Micron strengthens its balance sheet
During the two-year uptrend from fiscal 2017 to 2018, Micron Technology (MU) improved its cash flows by reducing costs and increasing profits. It used this time to deleverage its balance sheet and improve its cash reserves.
With the onset of the industry downtrend at the end of the first quarter of fiscal 2019, the company stopped its debt repayment in order to prepare for falling cash flows.
In the second quarter of fiscal 2019, Micron’s free cash flow fell 57% sequentially to almost $1 billion, of which it used ~$700 million to repurchase 21 million shares. During the quarter, it also increased its cash reserve by $2 billion to $9.22 billion, resulting in a net cash position of ~$3 billion.
The company sold $1.8 billion senior notes to redeem a large portion of its outstanding convertible notes, which reduced its fully diluted share count by 9 million. The company had a liquidity of $12 billion at the end of the second quarter of fiscal 2019, making it financially strong enough to withstand a downtrend.
Micron’s NAND investment
Micron will use some of its cash reserves to acquire Intel’s (INTC) stake in the IMFT (Intel Micron Flash Technologies) joint venture. The IMFT jointly developed the first three generations of 3D NAND (negative-AND) and a revolutionary 3D XPoint technology, which is a storage-class memory designed for AI and data analytics workloads.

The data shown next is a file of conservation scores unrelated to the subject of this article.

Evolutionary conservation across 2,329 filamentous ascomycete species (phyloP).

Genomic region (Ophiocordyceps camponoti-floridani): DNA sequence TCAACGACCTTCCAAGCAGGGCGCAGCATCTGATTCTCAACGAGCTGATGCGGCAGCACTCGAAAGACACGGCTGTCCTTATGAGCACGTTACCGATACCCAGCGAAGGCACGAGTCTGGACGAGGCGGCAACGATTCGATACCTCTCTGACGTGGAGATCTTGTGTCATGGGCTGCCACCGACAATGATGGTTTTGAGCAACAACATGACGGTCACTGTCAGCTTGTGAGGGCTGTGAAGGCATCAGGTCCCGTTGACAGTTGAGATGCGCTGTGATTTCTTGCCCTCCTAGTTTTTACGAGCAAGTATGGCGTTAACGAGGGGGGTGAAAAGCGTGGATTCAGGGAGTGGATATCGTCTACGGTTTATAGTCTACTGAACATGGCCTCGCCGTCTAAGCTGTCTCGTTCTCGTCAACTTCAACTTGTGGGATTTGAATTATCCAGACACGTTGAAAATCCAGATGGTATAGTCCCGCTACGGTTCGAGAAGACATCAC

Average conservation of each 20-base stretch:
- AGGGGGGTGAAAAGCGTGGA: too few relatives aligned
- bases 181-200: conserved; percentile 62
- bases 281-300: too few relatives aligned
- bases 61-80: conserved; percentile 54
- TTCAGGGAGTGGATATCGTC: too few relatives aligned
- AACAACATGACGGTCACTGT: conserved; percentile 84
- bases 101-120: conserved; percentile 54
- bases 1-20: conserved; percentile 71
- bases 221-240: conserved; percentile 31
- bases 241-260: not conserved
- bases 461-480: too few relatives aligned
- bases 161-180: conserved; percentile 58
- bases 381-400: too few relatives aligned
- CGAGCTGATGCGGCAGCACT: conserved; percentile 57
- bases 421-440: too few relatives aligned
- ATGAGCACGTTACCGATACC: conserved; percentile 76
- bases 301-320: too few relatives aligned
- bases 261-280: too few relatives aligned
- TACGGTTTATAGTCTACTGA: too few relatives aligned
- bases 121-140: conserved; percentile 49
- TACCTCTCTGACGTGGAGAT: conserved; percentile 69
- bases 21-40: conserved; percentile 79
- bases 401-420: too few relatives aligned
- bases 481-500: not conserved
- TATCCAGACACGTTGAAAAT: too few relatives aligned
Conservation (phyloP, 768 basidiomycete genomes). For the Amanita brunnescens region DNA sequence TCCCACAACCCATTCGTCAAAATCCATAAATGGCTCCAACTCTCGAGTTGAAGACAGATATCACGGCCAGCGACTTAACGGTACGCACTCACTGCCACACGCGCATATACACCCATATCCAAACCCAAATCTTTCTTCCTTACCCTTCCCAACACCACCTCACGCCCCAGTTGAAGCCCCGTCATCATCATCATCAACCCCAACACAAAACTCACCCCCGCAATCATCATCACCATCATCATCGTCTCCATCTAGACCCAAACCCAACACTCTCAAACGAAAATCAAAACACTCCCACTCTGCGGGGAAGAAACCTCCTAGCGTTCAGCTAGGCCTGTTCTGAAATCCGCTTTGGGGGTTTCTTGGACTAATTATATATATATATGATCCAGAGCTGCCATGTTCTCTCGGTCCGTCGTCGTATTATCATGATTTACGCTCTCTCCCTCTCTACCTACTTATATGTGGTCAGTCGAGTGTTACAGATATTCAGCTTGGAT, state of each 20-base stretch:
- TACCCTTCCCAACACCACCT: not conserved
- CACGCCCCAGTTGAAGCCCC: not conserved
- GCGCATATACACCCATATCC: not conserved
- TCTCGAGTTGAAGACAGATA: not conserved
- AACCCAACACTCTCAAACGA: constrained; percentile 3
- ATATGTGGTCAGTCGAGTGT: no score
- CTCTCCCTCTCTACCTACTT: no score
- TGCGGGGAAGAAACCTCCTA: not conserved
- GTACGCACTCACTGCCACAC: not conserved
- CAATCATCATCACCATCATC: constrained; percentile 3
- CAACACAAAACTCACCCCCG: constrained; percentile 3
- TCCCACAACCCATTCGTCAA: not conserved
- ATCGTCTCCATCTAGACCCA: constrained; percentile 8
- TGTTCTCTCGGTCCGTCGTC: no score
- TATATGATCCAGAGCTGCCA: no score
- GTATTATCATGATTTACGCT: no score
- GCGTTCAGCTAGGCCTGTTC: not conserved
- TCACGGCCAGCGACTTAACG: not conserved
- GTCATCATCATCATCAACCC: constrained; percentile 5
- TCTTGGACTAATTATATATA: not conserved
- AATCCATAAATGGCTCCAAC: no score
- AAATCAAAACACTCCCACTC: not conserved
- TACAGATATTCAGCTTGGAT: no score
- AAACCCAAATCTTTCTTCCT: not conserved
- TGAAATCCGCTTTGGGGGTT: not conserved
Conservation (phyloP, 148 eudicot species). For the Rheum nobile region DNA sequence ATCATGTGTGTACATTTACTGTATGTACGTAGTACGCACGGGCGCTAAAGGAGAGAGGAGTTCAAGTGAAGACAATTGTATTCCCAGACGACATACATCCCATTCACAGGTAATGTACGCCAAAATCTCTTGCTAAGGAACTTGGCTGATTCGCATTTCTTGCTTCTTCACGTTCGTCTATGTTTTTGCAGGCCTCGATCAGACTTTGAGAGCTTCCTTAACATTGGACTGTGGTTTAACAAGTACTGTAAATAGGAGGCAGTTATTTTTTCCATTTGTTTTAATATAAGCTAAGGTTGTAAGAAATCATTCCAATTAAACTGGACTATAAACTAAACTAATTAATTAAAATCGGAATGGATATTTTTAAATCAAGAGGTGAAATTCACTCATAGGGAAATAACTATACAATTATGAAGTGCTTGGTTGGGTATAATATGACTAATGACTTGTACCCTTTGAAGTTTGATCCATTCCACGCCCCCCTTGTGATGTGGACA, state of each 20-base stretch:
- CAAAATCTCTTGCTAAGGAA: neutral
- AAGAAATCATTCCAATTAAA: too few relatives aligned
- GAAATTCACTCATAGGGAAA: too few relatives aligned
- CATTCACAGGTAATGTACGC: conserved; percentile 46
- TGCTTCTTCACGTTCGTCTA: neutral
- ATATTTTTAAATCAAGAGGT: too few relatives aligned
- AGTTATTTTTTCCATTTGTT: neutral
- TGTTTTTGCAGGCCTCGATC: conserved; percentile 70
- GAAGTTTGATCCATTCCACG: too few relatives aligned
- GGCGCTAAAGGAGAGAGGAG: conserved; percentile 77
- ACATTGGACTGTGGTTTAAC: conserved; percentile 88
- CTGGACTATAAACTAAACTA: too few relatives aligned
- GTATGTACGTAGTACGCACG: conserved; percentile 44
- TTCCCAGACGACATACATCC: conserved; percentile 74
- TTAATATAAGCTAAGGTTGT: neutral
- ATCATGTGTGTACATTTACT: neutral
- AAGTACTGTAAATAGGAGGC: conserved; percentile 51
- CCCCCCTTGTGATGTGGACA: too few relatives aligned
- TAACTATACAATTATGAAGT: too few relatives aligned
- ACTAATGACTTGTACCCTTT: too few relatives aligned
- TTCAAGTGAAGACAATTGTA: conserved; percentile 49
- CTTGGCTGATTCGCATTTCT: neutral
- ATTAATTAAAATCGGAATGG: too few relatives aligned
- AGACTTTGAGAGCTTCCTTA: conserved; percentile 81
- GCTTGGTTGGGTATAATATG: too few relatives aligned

With the end of this joint venture, Micron will develop its own fourth-generation 3D NAND using a highly capital-intensive replacement gate technology. As the replacement gate technology will not provide significant cost reduction, Micron’s management plans to initially use this technology only in select NAND products. From its next-generation products onward, it will introduce this technology in other NAND products in order to optimize its returns on investment.
Micron’s DRAM investment
In DRAM, Micron is expanding its Hiroshima facility in Japan and expanding the clean room space in its Taichung facility in Taiwan. This expansion will not increase capacity but will maintain DRAM capacity, as the new manufacturing nodes have additional process steps that require more space.